Judy Cook loves Pembroke.
And if there is one thing she can say about her time as mayor for the North Bryan town, it is the importance of the people and being passionate about the community.
Monday will mark the end of an era for Cook, who has served more than a decade as mayor, and was also the city’s first woman mayor — something she said was not originally on the horizon for her.
Cook said she was cutting grass on a July afternoon in 1999 when she was approached by three gentlemen who she first thought were insurance salesmen. But they were actually prominent community businessmen who wanted her to run for mayor.
“They said they wanted somebody with government experience, and God knows I had government experience,” Cook said.
Cook began her career in city government in the mid 1970s working in the city clerk’s office for J. Dixie Harn. After Harn retired, she took over as the city clerk until 1994 when she decided to take early retirement.
As an employee of the city for some time, Cook said she learned many things from the mayors she worked with and was grateful for that knowledge during her three terms in office.
“If there is nothing else that Mr. Harn instilled in me it was the love of Pembroke, and he preached love of Pembroke all the time,” she said.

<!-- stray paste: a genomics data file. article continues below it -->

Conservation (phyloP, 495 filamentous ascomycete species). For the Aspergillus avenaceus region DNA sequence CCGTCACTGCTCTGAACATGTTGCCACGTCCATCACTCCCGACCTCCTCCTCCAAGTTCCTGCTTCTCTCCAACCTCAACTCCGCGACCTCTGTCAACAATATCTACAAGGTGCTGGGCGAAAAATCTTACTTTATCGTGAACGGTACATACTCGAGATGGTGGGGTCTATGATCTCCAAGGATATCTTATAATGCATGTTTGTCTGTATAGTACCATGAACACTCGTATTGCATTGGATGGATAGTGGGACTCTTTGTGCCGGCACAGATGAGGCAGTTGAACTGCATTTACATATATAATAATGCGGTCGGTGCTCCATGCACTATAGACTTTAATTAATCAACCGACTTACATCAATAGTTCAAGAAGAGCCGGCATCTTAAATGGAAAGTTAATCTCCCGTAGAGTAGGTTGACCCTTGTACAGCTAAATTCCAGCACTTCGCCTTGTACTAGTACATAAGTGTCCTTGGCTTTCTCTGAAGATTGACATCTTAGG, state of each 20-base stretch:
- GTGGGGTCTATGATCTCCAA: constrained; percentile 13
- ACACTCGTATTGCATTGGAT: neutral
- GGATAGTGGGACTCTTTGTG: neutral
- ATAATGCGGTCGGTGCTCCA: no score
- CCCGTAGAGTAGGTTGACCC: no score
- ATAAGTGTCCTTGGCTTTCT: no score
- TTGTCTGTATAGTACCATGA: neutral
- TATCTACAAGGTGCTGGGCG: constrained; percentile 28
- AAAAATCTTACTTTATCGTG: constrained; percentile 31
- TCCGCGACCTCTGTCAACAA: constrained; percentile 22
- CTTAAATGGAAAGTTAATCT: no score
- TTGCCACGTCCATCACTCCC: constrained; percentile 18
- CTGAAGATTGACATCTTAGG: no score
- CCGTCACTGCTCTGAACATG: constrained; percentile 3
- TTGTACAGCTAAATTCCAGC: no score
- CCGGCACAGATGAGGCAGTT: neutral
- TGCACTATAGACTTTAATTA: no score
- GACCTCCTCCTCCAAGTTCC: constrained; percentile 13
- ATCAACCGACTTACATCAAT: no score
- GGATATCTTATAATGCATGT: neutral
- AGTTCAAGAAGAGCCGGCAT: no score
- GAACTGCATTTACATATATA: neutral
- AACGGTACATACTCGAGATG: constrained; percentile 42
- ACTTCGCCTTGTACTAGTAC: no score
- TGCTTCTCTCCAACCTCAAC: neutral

She also said Harn taught her the importance of “knowing your city.”
“I can read a water meter, turn water off and on — I can do most anything,” she said.
Cook said former mayor Harry Owens was very business oriented, and former mayor Woodrow Pickett had a military background and taught her SOP, or standard operating procedure, she said.
Former mayor Gene Cowart taught her the importance of knowing the background information on most everything.
“Basically, know the answer before you asked the question,” Cook said of Cowart.
And former mayor Ross Kelley, who she only worked with for a few months, was very “laid back,” she said.
“He taught me the sun will come up tomorrow, so don’t stress,” she said.
And of all the skills she learned from working with those mayors, Cook said she couldn’t pick just one that was the most useful during her time in office.
“It’s probably a combination of all of the above,” she said. “I worked with them and for them, and I could see what would work and what wouldn’t work. I was very fortunate.”
Read more in the Jan. 7 edition of the News.